5.  My Dad had a subdural hematoma, had emergency brain surgery, and is now better than ever (ok, that’s not theatrical, but if anything deserved a standing ovation on this list, it would be this one).

6.  Thanks in part to new management and in part to NPH, the Tony Awards ratings were up 20% in key demos!

7.  My investors, as well as a whole slew of theatrical investors, stayed in the theatrical waters this past year, despite the choppy economy.  They understand that investing in the theater is like investing in the market.   Diversify, stay in the game, and the one that we’re all waiting for will come.

8.  Michael Riedel at the NY Post mentioned the BroadwaySpace.com “50 Most Powerful People on Broadway” article in his column not once, but twice.  I’m thankful that I only commissioned the article and didn’t write it, because I heard there were some really happy people and some really peeved people.

9.  Leslie Arden signed on to write music and lyrics for Somewhere In Time.  After several years of searching for the right person, I found her.  I felt like Richard Collier himself.  The first reading will take place in the summer of 2010, if not sooner.

10.  Finally, I’m thankful for my readers.  Not only have you multipled over the last 12 months, but the comments and discussions that are emerging on the blog are exactly why I started writing in the first place.  We’re increasing the volume of the conversation about making Broadway, Off-Broadway and theater in general work, both artistically and financially.  And when we do that, we all benefit.

And now I’ll sign off this entry with the same Kenism I used last year:

Enjoy your T-day. Just remember . . .

Eat a turkey.  Don’t produce one.

Schadenfreude for Spider-Man?

Rumors started on the street last week that Spidey was in trouble when the multi-million dollar renovation of the Hilton theater was halted.  It was called a “cash-flow problem”, which is corporate for, “we’re not putting up another cent.”

These rumors and even the postponement didn’t come as too much of a shock to me, or to anyone that’s been following the story.  The dramatic suspension of the work even seemed right on target with the Titanic analogy I used in this post.  That pic was plagued with delays and cost overruns.  It makes sense.  Whenever you’re building a product that is three times the size of the norm, you’re bound to run into problems.  Imagine if suddenly someone tried to build a skyscraper three times the biggest skyscraper out there.  Or three times the biggest cruise ship.  Two things are for certain: you’re gonna get press, and you’re gonna have problems.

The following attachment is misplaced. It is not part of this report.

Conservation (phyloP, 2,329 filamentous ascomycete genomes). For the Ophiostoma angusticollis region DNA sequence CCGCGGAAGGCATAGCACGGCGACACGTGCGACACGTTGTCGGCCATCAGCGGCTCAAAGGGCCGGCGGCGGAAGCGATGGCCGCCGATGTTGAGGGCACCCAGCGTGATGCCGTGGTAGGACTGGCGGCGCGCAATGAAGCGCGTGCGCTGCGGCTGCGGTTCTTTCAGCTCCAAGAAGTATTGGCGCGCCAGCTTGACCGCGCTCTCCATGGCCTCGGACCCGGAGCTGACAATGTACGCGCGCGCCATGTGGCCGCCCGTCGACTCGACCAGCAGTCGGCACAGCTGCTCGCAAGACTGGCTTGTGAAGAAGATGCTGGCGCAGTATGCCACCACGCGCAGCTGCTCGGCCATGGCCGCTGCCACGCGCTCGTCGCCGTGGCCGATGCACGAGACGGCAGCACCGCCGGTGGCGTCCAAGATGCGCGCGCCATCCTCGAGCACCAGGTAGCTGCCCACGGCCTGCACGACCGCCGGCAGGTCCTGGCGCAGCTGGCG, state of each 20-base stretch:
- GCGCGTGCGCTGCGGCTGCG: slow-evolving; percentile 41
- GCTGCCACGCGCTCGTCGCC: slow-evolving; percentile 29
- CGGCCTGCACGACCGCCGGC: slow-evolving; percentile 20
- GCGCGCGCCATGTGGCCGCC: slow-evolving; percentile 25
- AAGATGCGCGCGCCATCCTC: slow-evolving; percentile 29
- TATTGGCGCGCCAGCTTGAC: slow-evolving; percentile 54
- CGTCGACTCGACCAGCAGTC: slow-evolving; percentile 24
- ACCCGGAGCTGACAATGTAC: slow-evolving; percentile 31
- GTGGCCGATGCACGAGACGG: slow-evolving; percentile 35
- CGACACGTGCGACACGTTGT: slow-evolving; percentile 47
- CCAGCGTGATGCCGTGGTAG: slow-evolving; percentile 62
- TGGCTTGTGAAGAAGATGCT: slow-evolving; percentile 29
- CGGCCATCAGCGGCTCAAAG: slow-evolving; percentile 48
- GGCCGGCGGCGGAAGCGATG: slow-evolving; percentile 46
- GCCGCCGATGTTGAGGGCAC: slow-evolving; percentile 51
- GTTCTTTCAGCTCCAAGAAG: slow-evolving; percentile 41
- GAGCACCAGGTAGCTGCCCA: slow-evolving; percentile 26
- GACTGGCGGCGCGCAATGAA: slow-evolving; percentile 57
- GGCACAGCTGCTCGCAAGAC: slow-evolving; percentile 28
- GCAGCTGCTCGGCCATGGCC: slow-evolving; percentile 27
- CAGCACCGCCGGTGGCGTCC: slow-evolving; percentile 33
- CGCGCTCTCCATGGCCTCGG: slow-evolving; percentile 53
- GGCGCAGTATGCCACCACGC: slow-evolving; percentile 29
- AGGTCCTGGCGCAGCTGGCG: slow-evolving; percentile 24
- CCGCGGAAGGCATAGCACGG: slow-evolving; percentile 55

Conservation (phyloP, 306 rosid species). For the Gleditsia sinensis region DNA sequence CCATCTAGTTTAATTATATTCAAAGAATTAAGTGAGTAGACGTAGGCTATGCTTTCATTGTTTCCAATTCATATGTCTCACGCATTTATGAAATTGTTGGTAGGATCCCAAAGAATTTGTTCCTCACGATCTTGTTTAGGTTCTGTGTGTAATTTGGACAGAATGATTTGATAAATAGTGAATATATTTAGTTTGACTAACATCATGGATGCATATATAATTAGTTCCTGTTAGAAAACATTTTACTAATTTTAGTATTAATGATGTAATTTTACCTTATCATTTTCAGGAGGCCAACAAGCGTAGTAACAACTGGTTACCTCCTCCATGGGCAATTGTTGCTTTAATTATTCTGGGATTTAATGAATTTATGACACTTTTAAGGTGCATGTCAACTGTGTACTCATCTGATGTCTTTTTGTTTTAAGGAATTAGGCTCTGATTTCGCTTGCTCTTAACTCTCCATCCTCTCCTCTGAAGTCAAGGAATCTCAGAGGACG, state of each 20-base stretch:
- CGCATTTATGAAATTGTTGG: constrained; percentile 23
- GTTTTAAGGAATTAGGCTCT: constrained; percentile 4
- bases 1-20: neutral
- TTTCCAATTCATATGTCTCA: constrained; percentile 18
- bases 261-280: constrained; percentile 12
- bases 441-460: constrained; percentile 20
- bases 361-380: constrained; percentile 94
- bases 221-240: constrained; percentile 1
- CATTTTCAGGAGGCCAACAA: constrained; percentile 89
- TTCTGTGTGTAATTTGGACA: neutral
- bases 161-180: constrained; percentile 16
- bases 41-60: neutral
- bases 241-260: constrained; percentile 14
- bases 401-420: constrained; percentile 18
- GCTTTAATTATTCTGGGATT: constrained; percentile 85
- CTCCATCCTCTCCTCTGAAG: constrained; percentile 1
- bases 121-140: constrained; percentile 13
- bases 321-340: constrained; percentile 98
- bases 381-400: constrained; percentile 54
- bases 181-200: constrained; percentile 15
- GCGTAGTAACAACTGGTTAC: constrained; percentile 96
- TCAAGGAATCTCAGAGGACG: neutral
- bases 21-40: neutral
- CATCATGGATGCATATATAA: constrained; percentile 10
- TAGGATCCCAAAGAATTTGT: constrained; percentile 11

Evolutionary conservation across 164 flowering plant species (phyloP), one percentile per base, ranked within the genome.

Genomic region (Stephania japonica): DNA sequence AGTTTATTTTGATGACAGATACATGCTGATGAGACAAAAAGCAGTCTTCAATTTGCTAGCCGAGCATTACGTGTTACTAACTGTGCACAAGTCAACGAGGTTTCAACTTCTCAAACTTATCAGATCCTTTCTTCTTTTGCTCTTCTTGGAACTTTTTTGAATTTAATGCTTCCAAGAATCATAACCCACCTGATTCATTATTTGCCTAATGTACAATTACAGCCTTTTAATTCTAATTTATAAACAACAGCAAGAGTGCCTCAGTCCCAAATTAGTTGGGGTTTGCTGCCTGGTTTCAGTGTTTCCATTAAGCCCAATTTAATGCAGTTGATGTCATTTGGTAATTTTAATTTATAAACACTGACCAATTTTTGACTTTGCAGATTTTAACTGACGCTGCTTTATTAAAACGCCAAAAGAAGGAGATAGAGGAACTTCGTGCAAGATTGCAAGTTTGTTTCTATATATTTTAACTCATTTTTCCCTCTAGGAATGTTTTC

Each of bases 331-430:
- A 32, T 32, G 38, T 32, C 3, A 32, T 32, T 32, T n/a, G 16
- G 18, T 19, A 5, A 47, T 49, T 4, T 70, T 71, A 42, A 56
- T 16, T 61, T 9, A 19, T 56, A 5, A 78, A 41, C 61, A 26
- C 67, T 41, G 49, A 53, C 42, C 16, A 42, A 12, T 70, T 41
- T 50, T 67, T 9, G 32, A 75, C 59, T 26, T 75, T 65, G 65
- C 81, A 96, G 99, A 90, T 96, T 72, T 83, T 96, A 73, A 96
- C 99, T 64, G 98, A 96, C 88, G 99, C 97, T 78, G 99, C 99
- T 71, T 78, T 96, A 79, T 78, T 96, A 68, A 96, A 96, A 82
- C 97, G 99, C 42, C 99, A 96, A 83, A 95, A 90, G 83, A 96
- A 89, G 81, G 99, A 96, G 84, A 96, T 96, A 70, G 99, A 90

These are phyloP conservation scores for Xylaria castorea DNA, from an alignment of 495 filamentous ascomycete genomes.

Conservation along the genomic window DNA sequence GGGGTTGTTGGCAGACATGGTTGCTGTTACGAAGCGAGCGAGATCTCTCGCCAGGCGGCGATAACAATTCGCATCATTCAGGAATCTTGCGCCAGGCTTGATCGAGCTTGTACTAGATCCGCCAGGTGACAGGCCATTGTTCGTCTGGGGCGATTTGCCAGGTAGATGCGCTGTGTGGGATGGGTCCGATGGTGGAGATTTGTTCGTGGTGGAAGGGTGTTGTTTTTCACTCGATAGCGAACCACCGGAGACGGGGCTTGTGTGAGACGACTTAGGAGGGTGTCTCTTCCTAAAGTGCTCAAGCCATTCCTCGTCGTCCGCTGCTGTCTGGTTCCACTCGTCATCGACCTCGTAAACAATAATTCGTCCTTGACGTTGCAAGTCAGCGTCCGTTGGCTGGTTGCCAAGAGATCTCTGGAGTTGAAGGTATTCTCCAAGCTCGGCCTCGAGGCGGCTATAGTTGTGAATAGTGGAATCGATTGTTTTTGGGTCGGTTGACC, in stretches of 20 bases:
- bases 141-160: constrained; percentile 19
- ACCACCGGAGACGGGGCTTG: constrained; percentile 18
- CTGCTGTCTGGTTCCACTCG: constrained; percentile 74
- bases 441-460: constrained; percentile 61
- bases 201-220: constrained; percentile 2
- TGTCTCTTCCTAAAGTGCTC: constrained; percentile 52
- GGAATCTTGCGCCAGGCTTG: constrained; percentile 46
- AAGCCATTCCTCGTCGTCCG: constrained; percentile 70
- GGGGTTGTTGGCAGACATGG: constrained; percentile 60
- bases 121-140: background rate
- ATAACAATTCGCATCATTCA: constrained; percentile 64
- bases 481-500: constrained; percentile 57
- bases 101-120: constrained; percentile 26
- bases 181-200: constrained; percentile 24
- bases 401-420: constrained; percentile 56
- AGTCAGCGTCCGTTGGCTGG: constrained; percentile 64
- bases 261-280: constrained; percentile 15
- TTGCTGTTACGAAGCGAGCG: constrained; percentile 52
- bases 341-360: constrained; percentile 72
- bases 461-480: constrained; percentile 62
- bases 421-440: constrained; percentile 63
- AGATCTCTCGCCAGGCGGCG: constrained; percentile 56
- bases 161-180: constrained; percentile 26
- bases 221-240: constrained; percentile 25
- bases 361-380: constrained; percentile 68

Yesterday, everyone’s favorite NY Post columnist, Michael “You-Can-Hate-Me-But-I’m-Usually-Right” Riedel was the first to report that the unprecedented production was officially canceled.

So what happened?  Well, here’s my guess . . .

But wait!  In true super-hero fashion, here comes Hello Entertainment to save the day!  Look at this quote that the Producers just gave to MTV, according to BroadwayWorld:

Hello Entertainment is aware of the speculation about the future of Spider-Man on Broadway and is re-confirming that the plan is to resume production shortly and preview on February 25, 2010 at the Hilton Theatre when cash flow issues have been resolved.

So it’s on again?

Hmmm.  Well, ok.  I’m going to try to be optimistic.  I’m going to try, because:

  • There are a LOT of jobs at stake here:  actors, stagehands, box office personnel, etc. and no one needs another few hundred people out of work right now.
  • I think Spider-Man was the only shot we had to breaking a billion bucks this season.  If it goes bye-bye, we just lost what would have been a big big grosser (for a little while, at least).
  • Spider-Man had the potential to bring in new audiences to Broadway

I’m going to try to be optimistic.  I’m going to try.  I’m going to . . .

. . . but I have to wonder . . .

If you were the Producer of Spider-Man and a major publication announced that you were canceling the production, would you make an announcement of your own that the article was BS . . .  to MTV?

Oh, and also, what does it mean if I met a movie producer at a cocktail party tonight and she said that she offered a role in a new movie to Evan Rachel Wood last week and was told she was unavailable.

And then this week she got a call from her agent saying that she may have an opening in her schedule after all.

I’m going to try and be optimistic. I’m going to try.

Because no matter how easy it may be to say, “I told you so,” Spider-Man not happening isn’t good for anybody.

Maybe one idea for the execs at Marvel is to seek the James Cameron-Titanic deal from their creatives.  That’s one way to find out just who is really committed to making this show happen.

I know that if I were one the spiders spinning this web, I’d put my Producer fees and royalties on the pass line just for a chance to roll these super-hero sized dice.